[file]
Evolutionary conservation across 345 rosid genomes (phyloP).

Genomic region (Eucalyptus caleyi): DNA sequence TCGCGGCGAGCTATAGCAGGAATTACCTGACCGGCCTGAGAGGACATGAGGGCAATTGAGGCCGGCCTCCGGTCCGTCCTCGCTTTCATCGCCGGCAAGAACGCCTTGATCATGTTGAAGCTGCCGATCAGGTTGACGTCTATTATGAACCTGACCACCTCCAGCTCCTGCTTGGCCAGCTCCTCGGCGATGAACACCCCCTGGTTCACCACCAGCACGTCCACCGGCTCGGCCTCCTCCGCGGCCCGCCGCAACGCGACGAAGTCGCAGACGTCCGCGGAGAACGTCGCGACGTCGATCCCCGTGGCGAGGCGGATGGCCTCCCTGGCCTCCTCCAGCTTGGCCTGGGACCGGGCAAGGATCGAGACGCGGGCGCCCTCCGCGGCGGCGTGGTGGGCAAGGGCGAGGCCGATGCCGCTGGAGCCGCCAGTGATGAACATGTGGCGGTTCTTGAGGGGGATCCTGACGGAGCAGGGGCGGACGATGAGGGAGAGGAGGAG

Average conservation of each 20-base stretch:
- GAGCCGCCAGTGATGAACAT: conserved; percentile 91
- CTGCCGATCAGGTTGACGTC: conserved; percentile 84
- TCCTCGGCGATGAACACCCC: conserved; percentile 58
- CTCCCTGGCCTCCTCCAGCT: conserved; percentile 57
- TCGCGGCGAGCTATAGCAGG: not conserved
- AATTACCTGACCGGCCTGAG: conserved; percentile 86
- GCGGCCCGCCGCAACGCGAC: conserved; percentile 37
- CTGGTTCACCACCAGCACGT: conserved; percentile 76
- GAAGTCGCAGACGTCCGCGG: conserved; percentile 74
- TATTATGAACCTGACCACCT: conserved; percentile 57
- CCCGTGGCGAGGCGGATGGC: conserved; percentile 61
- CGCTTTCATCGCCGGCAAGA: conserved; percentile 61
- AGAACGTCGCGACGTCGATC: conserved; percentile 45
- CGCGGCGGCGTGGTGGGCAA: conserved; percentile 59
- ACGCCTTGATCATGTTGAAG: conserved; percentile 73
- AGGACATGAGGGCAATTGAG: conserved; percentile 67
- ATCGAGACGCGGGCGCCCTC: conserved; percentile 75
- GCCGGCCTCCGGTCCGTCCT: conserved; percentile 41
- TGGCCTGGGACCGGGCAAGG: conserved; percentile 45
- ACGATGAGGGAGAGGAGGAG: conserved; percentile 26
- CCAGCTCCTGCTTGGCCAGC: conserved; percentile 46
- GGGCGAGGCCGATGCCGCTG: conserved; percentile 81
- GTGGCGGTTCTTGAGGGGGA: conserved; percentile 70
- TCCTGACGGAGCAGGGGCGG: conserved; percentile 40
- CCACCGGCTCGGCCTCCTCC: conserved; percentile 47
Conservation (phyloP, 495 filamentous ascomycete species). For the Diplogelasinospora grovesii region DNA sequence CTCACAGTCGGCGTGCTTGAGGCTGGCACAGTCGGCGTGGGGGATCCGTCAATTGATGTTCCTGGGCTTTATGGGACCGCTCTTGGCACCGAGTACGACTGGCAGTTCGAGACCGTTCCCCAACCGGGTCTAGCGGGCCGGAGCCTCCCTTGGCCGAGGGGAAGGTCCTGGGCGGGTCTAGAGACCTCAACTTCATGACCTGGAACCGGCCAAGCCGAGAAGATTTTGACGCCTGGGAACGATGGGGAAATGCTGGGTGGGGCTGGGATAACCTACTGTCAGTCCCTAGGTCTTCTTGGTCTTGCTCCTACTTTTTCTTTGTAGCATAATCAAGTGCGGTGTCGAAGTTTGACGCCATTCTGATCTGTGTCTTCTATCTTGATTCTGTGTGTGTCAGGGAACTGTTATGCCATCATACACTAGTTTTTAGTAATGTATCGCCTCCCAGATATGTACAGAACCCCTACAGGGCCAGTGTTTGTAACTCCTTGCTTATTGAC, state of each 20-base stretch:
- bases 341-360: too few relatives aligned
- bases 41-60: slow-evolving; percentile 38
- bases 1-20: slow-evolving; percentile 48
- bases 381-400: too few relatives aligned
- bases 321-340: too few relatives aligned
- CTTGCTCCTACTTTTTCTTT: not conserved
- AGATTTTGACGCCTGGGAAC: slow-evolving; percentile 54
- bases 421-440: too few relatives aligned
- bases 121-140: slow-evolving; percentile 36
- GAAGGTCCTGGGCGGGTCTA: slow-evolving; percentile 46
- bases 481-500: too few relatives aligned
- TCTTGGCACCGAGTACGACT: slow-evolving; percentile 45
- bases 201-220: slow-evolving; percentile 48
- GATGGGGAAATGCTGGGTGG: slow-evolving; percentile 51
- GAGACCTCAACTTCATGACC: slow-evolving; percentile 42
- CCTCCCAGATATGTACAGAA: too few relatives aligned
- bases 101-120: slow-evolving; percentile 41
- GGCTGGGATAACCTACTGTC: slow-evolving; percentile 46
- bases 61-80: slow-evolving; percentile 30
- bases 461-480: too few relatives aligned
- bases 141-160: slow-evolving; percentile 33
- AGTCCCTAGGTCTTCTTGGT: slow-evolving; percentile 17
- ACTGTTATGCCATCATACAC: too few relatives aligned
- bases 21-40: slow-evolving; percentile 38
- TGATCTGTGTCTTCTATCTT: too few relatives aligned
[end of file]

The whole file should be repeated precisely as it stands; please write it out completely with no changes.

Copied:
Evolutionary conservation across 345 rosid genomes (phyloP).

Genomic region (Eucalyptus caleyi): DNA sequence TCGCGGCGAGCTATAGCAGGAATTACCTGACCGGCCTGAGAGGACATGAGGGCAATTGAGGCCGGCCTCCGGTCCGTCCTCGCTTTCATCGCCGGCAAGAACGCCTTGATCATGTTGAAGCTGCCGATCAGGTTGACGTCTATTATGAACCTGACCACCTCCAGCTCCTGCTTGGCCAGCTCCTCGGCGATGAACACCCCCTGGTTCACCACCAGCACGTCCACCGGCTCGGCCTCCTCCGCGGCCCGCCGCAACGCGACGAAGTCGCAGACGTCCGCGGAGAACGTCGCGACGTCGATCCCCGTGGCGAGGCGGATGGCCTCCCTGGCCTCCTCCAGCTTGGCCTGGGACCGGGCAAGGATCGAGACGCGGGCGCCCTCCGCGGCGGCGTGGTGGGCAAGGGCGAGGCCGATGCCGCTGGAGCCGCCAGTGATGAACATGTGGCGGTTCTTGAGGGGGATCCTGACGGAGCAGGGGCGGACGATGAGGGAGAGGAGGAG

Average conservation of each 20-base stretch:
- GAGCCGCCAGTGATGAACAT: conserved; percentile 91
- CTGCCGATCAGGTTGACGTC: conserved; percentile 84
- TCCTCGGCGATGAACACCCC: conserved; percentile 58
- CTCCCTGGCCTCCTCCAGCT: conserved; percentile 57
- TCGCGGCGAGCTATAGCAGG: not conserved
- AATTACCTGACCGGCCTGAG: conserved; percentile 86
- GCGGCCCGCCGCAACGCGAC: conserved; percentile 37
- CTGGTTCACCACCAGCACGT: conserved; percentile 76
- GAAGTCGCAGACGTCCGCGG: conserved; percentile 74
- TATTATGAACCTGACCACCT: conserved; percentile 57
- CCCGTGGCGAGGCGGATGGC: conserved; percentile 61
- CGCTTTCATCGCCGGCAAGA: conserved; percentile 61
- AGAACGTCGCGACGTCGATC: conserved; percentile 45
- CGCGGCGGCGTGGTGGGCAA: conserved; percentile 59
- ACGCCTTGATCATGTTGAAG: conserved; percentile 73
- AGGACATGAGGGCAATTGAG: conserved; percentile 67
- ATCGAGACGCGGGCGCCCTC: conserved; percentile 75
- GCCGGCCTCCGGTCCGTCCT: conserved; percentile 41
- TGGCCTGGGACCGGGCAAGG: conserved; percentile 45
- ACGATGAGGGAGAGGAGGAG: conserved; percentile 26
- CCAGCTCCTGCTTGGCCAGC: conserved; percentile 46
- GGGCGAGGCCGATGCCGCTG: conserved; percentile 81
- GTGGCGGTTCTTGAGGGGGA: conserved; percentile 70
- TCCTGACGGAGCAGGGGCGG: conserved; percentile 40
- CCACCGGCTCGGCCTCCTCC: conserved; percentile 47
Conservation (phyloP, 495 filamentous ascomycete species). For the Diplogelasinospora grovesii region DNA sequence CTCACAGTCGGCGTGCTTGAGGCTGGCACAGTCGGCGTGGGGGATCCGTCAATTGATGTTCCTGGGCTTTATGGGACCGCTCTTGGCACCGAGTACGACTGGCAGTTCGAGACCGTTCCCCAACCGGGTCTAGCGGGCCGGAGCCTCCCTTGGCCGAGGGGAAGGTCCTGGGCGGGTCTAGAGACCTCAACTTCATGACCTGGAACCGGCCAAGCCGAGAAGATTTTGACGCCTGGGAACGATGGGGAAATGCTGGGTGGGGCTGGGATAACCTACTGTCAGTCCCTAGGTCTTCTTGGTCTTGCTCCTACTTTTTCTTTGTAGCATAATCAAGTGCGGTGTCGAAGTTTGACGCCATTCTGATCTGTGTCTTCTATCTTGATTCTGTGTGTGTCAGGGAACTGTTATGCCATCATACACTAGTTTTTAGTAATGTATCGCCTCCCAGATATGTACAGAACCCCTACAGGGCCAGTGTTTGTAACTCCTTGCTTATTGAC, state of each 20-base stretch:
- bases 341-360: too few relatives aligned
- bases 41-60: slow-evolving; percentile 38
- bases 1-20: slow-evolving; percentile 48
- bases 381-400: too few relatives aligned
- bases 321-340: too few relatives aligned
- CTTGCTCCTACTTTTTCTTT: not conserved
- AGATTTTGACGCCTGGGAAC: slow-evolving; percentile 54
- bases 421-440: too few relatives aligned
- bases 121-140: slow-evolving; percentile 36
- GAAGGTCCTGGGCGGGTCTA: slow-evolving; percentile 46
- bases 481-500: too few relatives aligned
- TCTTGGCACCGAGTACGACT: slow-evolving; percentile 45
- bases 201-220: slow-evolving; percentile 48
- GATGGGGAAATGCTGGGTGG: slow-evolving; percentile 51
- GAGACCTCAACTTCATGACC: slow-evolving; percentile 42
- CCTCCCAGATATGTACAGAA: too few relatives aligned
- bases 101-120: slow-evolving; percentile 41
- GGCTGGGATAACCTACTGTC: slow-evolving; percentile 46
- bases 61-80: slow-evolving; percentile 30
- bases 461-480: too few relatives aligned
- bases 141-160: slow-evolving; percentile 33
- AGTCCCTAGGTCTTCTTGGT: slow-evolving; percentile 17
- ACTGTTATGCCATCATACAC: too few relatives aligned
- bases 21-40: slow-evolving; percentile 38
- TGATCTGTGTCTTCTATCTT: too few relatives aligned